I had to cover this review, just because I saw the title. If I ever have a child (pity that poor child) they will be guinea pigs for experiments on “children as projectiles”. I can’t help it, every time I read the phrase, I think of someone putting a baby with a little helmet into a big slingshot. “Guess what, hon? We’re going to do science today!”
Tibbs et al. “The Child as a Projectile” The Anatomical Record, 253:167-175, 1998.
But actually this paper was WAY too serious for a Weird Friday, well, except for the title. Childhood accidents are actually the leading cause of death in children. The paper says that childhood accidents are reaching epidemic proportions. That is not necessaily true, childhood accidents have not increased all that much. There was an increase with the advent of the car, of course, and a small increase recently with the rise in extreme sports for the whole family (like snowboarding).
It’s mostly just that children aren’t dying from the normal childhood ailments. In the past, 1/5 of children didn’t ever make it past age 5. Now of course, we have the MMR vaccine (when people give it to their kids, anyway), and the eradication of polio, and with the improvements in sanitation in the US, kids don’t get typhoid or cholera anymore.
There are also differences with childhood injury now in that children don’t die of these accidents as often anymore. The paper states that 6,600 children died in 1995, and 120,000 were permanently disabled. Of course, in the time before advances in trauma care, those numbers probably would have been reversed, with 120,000 dying and 6,600 surviving but disabled. Though the advances in trauma care means that many more children will survive, it also means that these children will be bearing the cost of the accident for the rest of their lives, as will their families and society in general. So basically, even though there have been huge advances, play it safe with your kids, the odds of death may be lower, but a disabling injury can be a staggaring cost to a family.
The basic point of this review was to establish what the authors want to call “projectile child syndrome”. I have to say that the official medical term doesn’t make it any better. If I were a parents standing in an emergency room and heard the doctor say “ma’am, we have diagnosed acute projectile child syndrome”, the combination of the phrase “projectile child” and the reality of the situation might cause a mental breakdown for me right there.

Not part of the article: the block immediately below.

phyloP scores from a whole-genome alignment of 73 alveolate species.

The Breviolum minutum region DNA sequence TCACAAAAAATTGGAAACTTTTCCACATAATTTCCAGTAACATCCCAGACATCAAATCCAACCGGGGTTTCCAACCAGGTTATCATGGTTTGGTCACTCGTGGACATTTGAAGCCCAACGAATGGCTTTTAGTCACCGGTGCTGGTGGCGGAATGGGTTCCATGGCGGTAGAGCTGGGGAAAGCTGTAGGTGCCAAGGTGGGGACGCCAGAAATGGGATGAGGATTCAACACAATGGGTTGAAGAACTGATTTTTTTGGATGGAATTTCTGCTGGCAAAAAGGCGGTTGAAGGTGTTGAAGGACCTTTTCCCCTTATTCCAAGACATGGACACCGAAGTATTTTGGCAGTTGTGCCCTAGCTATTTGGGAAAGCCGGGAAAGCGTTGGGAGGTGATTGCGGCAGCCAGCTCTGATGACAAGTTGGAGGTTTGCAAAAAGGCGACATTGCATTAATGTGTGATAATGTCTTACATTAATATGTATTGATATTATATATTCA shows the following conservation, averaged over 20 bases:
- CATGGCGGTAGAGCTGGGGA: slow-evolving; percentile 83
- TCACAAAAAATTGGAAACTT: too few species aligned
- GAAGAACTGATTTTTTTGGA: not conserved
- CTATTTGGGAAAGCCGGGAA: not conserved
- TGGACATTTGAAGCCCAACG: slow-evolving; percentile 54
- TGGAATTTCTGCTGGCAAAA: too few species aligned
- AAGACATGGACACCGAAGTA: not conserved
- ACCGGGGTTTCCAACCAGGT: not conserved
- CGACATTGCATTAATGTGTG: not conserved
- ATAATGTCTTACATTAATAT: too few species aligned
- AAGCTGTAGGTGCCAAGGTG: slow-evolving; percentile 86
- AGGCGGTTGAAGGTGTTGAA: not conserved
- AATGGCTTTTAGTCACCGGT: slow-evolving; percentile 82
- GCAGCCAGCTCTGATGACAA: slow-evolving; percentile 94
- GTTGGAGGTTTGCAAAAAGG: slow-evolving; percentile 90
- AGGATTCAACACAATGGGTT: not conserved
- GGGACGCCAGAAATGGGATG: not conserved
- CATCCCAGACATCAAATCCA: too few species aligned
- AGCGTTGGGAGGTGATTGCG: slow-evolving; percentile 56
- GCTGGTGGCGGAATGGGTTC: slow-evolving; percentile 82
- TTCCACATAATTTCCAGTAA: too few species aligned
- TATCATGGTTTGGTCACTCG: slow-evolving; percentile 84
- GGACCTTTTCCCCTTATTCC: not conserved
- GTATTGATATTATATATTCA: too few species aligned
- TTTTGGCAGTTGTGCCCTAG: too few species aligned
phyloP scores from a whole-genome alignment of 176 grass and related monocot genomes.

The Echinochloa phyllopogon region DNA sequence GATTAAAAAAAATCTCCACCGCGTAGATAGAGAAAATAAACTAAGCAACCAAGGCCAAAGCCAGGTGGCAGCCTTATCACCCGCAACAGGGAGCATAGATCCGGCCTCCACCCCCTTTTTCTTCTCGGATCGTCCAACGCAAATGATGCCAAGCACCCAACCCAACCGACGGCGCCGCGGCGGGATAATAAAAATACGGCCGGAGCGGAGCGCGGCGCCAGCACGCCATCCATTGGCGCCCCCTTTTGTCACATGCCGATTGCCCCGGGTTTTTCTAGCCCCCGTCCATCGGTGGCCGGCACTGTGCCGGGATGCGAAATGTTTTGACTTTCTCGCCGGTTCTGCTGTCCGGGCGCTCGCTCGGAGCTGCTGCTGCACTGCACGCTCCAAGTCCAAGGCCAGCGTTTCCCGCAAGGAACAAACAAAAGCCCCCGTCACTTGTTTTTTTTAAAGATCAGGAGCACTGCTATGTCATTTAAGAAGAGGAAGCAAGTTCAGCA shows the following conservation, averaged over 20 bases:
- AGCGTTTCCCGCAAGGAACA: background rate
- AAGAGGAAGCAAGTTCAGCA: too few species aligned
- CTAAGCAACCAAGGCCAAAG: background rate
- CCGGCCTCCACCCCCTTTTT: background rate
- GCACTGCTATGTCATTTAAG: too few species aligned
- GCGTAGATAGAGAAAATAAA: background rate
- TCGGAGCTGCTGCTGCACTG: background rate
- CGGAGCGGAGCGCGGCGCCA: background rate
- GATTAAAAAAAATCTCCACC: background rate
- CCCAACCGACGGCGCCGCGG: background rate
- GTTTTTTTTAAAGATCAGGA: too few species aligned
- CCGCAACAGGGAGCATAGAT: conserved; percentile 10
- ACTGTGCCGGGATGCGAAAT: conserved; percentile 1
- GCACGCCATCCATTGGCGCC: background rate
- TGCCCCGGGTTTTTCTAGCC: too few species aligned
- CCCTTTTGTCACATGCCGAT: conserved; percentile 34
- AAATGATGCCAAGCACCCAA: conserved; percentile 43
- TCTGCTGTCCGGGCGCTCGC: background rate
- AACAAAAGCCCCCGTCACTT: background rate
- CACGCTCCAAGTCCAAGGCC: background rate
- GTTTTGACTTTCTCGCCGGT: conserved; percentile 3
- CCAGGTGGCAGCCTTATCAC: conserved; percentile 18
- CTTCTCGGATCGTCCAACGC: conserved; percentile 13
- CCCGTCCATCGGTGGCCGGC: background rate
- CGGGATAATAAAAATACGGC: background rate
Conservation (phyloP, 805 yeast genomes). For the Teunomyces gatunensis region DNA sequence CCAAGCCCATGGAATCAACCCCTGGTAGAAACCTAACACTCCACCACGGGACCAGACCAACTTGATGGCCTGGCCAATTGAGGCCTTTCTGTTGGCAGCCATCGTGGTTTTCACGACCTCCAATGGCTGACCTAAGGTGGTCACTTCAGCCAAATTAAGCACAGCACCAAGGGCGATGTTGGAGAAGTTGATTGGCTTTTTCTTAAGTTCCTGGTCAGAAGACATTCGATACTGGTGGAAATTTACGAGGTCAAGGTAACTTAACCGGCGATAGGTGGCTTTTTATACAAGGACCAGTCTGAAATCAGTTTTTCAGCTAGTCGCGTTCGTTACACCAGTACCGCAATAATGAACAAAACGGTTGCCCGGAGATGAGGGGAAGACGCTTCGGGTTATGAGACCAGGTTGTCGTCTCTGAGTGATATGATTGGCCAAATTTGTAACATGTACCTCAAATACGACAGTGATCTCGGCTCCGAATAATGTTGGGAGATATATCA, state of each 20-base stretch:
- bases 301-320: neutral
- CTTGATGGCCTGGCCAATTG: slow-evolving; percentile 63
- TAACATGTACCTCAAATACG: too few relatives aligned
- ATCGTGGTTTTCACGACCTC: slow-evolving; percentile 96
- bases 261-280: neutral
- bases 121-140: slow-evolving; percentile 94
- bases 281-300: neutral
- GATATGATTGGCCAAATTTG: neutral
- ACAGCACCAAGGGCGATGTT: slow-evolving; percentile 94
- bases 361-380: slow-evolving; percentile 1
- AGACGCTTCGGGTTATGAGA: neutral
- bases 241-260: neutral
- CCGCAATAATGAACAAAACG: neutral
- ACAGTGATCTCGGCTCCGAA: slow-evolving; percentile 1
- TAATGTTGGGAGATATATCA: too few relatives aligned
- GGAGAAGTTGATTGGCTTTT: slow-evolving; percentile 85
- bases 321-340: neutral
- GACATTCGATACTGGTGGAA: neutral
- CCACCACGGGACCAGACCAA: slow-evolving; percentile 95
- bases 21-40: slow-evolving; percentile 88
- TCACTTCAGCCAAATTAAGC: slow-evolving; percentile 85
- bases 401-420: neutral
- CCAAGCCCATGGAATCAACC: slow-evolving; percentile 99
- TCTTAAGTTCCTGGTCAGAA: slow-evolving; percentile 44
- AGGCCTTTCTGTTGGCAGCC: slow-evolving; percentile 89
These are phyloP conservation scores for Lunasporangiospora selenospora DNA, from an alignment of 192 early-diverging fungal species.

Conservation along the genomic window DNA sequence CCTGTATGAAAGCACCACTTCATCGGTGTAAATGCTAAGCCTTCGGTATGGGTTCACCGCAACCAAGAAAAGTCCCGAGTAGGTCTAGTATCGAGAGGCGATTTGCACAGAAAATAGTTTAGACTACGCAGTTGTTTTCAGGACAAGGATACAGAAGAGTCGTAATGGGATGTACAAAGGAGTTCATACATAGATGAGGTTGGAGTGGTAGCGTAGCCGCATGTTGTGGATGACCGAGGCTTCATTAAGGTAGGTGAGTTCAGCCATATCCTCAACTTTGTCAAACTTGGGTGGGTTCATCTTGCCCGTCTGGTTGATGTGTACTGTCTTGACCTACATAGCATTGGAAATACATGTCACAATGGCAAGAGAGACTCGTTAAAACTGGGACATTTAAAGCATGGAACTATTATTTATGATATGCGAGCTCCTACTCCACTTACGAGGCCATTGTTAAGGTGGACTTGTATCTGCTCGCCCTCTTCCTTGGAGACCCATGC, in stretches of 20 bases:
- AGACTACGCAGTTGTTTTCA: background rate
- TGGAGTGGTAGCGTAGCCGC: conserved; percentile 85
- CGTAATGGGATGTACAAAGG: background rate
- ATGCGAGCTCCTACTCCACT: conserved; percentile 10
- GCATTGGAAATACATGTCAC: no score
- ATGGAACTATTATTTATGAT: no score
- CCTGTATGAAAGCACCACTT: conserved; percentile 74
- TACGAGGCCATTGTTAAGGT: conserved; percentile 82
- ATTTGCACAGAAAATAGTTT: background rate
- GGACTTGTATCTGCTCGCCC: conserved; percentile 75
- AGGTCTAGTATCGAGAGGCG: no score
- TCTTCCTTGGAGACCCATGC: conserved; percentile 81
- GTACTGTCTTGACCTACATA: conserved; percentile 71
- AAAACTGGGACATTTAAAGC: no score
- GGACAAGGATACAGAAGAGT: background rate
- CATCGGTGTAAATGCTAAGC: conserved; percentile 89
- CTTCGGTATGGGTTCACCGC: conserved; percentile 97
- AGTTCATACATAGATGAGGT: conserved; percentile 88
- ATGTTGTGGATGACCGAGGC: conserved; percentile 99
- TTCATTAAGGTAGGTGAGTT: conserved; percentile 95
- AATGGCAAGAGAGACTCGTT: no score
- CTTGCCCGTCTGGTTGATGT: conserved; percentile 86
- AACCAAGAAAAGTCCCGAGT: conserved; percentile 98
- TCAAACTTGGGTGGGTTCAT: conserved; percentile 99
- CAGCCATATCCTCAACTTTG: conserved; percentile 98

So what IS projectile child syndrome? First of all, you’d be really surprised by how easy it is for a child to become a projectile. All you have to do is make a REALLY big potato gun and…there I go again. Anyway, the authors define a projectile child as being a child that is going through space (thrown, dropped, etc) for a distance at least equal to their height. Most of these examples are the result of things like car accidents where a kid is improperly restrained (apparently some people don’t realize that the car seat must also be attached to the CAR as well as the baby). Others involve older children with athletic injuries, such as biking, football, or skateboarding.
However, you don’t have to get thrown through a windshield to go as far as your height. For a newborn or infant, that’s really not very far at all, and in fact there are a lot of traumatic head injuries and permanent disabilities that result when children fall from something only as high as a shopping cart. Of course that’s not far, but they are accelerating the whole time, and though there is less mass to collide with the floor, that mass is also much more delicate than an adult would be. The skull plates aren’t closed, the neck is weak, etc.
In the middle child years (4-9), the biggest accident site (other than a car), is actually a playground. Think of how high those monkey bars are, and how easy it is for a kid to fall their own height before they hit the ground. The authors of the paper conclude that the best preventative is education. Children will wear helmets when they see their parents do so, and they will buckle their seatbelts when their elders do the same. And I swear, if I see another kid hangin’ off the front end of a shopping cart, or sittin’ in the bed of a TRUCK GOING 50 MPH (this is, after all, the South), someone’s going to get yelled at. Wait ’til I tell them their kid could get projectile child syndrome. Sigh…knowing people in my neck of the woods, they’ll look at me in confusion and say “what’s a perjectil?”
Tibbs, R.E., Haines, D.E., Parent, A.D. (1998). The child as a projectile. The Anatomical Record, 253(6), 167-175. DOI: <a rev=”review” href=”http://dx.doi.org/10.1002/(SICI)1097-0185(199812)253:63.0.CO;2-0″>10.1002/(SICI)1097-0185(199812)253:63.0.CO;2-0
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